Fifth of six details from the frontispiece to Glanvill's 'Saducismus Triumphatus,' engraved by William Faithorne.

On first arriving at Blockula, witches were obliged to swear an oath, signed in blood, to devote themselves Body and Soul to the Devil. They were given food and drink, and there was dancing, (but also swearing, cursing and fighting). Afterwards, the Devil would go with them that he liked best, into a Chamber, where he committed venerous Acts with them: and this indeed all confessed, That he had carnal knowledge of them, and that the Devil had Sons and Daughters by them, which he did Marry together, and they did couple, and brought forth Toads and Serpents. This last detail is one that even Horneck, the account’s generally credulous translator, notes in his Preface as difficult to believe.

Last of six details from the frontispiece to Glanvill's 'Saducismus Triumphatus,' engraved by William Faithorne.

The worst of the Swedish witch-trials coincided with the latter part of the regency of Karl XI., after which time they declined in frequency and severity, until they ceased altogether in the mid 18th century. In England, too, the persecution of suspected witches was, mercifully, on the decline by the time Glanvill’s book came to be published, permitting it relatively little harmful influence, despite its great popularity (although it was cited in support of the famous Salem trial in 1692). The book is one small link in a larger chain of polemic that had been fiercely contended since the pioneering anti-witch-trial works by Johann Weyer and Reginald Scot appeared in 1563, and 1584 respectively. The images shown above, by the way, are from the frontispiece of Saducismus Triumphatus, and are the work of the engraver William Faithorne: click on them to see them enlarged.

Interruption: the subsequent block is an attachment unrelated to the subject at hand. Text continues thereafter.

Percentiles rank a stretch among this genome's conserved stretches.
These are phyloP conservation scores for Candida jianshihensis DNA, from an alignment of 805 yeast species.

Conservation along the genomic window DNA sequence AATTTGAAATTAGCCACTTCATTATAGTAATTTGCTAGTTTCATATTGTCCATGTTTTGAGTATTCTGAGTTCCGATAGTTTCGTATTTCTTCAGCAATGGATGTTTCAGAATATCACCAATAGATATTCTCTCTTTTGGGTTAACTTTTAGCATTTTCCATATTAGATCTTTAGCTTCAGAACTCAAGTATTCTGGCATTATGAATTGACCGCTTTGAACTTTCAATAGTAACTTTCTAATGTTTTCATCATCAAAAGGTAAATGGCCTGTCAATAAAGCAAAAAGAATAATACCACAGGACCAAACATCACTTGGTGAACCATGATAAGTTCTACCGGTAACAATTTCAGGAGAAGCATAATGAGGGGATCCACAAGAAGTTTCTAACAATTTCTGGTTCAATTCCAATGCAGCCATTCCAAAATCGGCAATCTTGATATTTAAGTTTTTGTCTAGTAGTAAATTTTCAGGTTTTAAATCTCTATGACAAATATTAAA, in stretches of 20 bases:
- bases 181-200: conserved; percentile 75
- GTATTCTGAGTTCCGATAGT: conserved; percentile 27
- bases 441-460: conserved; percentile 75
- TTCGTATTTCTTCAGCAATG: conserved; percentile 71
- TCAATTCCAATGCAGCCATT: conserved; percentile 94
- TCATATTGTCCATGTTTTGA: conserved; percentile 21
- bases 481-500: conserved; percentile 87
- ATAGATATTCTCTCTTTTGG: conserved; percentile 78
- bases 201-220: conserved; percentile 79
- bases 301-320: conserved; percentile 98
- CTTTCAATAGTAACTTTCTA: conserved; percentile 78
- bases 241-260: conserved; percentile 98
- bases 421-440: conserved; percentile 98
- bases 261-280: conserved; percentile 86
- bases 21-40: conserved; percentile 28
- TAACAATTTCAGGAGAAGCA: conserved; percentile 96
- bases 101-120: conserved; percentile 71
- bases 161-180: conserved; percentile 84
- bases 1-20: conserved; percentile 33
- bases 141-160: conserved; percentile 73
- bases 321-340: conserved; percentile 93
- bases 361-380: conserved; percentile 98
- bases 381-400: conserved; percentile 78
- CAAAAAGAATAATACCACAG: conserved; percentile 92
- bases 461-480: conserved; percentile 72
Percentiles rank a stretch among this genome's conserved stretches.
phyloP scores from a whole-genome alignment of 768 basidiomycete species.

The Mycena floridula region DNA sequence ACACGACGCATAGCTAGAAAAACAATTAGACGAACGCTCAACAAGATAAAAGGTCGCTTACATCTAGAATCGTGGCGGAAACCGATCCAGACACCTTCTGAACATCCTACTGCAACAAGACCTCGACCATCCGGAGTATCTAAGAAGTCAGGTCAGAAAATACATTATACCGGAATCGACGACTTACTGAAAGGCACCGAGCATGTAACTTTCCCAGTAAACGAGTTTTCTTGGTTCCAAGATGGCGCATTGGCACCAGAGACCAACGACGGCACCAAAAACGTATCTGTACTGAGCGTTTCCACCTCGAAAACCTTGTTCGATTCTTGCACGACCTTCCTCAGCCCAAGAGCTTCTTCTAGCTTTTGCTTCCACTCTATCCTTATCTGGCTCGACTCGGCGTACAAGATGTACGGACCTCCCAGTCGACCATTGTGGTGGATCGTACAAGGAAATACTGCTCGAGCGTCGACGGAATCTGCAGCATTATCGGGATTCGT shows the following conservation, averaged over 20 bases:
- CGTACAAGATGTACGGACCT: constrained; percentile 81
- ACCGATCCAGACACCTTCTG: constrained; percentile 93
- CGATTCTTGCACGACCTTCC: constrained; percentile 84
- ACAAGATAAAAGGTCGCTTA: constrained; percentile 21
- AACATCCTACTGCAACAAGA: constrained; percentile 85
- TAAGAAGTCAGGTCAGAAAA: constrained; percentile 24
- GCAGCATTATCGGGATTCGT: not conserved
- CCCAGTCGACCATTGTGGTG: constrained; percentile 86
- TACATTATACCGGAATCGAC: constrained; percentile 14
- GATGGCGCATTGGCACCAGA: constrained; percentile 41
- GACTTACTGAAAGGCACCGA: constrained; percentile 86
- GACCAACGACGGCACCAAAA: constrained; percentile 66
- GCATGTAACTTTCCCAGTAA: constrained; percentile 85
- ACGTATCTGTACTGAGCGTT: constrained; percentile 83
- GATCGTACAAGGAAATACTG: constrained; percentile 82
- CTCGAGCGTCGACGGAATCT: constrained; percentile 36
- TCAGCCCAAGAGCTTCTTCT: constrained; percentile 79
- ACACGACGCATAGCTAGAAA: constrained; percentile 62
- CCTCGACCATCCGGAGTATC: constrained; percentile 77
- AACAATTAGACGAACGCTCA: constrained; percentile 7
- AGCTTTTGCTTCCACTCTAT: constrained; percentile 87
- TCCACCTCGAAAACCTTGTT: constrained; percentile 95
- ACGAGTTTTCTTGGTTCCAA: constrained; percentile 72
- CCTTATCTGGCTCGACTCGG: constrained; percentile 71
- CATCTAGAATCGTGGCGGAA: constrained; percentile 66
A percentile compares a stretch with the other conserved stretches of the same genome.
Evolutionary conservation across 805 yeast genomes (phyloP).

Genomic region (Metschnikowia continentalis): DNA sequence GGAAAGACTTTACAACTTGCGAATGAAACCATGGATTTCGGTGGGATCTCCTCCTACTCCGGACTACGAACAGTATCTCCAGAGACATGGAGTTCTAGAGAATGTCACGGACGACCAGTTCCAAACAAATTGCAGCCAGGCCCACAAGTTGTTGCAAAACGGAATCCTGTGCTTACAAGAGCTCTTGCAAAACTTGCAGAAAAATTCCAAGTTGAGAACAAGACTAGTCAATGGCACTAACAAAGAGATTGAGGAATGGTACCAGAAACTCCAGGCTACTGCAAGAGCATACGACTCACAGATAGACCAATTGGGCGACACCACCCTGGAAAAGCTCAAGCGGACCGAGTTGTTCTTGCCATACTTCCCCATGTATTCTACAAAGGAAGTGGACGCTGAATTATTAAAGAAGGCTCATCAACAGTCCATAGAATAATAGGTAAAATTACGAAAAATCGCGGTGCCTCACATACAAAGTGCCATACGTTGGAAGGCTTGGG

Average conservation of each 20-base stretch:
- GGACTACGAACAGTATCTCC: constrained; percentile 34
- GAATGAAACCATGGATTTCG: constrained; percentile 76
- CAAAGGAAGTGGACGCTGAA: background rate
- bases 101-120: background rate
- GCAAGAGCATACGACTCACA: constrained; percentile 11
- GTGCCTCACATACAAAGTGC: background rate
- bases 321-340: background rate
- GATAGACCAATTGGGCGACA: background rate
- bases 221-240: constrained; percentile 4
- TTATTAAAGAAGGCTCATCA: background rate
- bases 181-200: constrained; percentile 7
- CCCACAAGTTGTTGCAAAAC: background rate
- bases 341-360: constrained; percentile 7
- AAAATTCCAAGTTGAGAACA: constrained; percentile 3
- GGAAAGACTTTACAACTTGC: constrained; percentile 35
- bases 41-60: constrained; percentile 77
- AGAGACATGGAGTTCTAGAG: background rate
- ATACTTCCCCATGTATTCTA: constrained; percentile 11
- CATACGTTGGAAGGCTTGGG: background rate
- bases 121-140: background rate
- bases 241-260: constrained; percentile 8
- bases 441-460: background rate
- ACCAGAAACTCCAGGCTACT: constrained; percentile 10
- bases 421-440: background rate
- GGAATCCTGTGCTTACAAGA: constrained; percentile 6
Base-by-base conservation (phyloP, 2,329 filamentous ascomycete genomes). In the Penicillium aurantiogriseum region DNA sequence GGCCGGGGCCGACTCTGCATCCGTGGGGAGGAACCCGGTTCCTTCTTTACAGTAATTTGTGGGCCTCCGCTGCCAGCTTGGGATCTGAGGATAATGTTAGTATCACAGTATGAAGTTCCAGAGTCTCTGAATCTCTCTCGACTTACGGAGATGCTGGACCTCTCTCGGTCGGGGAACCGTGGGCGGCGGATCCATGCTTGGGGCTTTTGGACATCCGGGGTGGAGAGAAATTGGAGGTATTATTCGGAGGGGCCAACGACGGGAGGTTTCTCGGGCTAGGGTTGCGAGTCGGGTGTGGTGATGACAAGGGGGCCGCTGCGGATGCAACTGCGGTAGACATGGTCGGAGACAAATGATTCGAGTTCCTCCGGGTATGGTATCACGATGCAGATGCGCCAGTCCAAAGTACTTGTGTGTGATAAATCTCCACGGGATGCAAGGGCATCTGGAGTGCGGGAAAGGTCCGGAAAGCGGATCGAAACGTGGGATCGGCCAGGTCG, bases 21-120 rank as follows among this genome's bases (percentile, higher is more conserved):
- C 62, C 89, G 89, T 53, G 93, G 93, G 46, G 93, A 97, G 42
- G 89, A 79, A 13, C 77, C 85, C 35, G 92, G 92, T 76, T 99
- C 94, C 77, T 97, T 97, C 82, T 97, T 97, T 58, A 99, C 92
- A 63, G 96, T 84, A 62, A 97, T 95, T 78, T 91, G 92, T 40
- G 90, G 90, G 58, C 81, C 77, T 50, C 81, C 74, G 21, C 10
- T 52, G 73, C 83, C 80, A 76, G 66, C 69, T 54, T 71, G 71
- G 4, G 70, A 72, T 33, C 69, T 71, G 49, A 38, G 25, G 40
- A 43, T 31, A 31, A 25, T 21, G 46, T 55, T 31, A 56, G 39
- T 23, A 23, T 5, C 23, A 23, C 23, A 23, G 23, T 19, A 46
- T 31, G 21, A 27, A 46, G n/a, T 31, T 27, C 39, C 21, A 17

Posted by misteraitch at August 22, 2005 07:25 PM
Comments

It would be wonderful if lvdalen really referred to lvor, and not lvar, but alas, you are mistaken. It means Riverdale.

Posted by: David Weman on August 23, 2005 01:55 PM

Thanks for the correction David, although in this instance I’m just parroting Dr. Horneck’s translation. And it may not even be his mistake, if the name of the place was mistranslated from the original Swedish records into the German text he was working from.

Posted by: misteraitch on August 23, 2005 02:34 PM

OK. The other names are surely also someone's rather strange-sounding distortions of Swedish names (Blkulla isn't modern Swedish.)

Posted by: David Weman on August 23, 2005 05:13 PM

I'd say Blåkulla is part of the modern Swedish language as much as any other word. The island in question are known by many names and Blåkulla is one.
(Ask the guides on the island and they will tell you Blåkulla is the only correct name)

Posted by: Danne on September 6, 2005 03:40 PM
Comments are now closed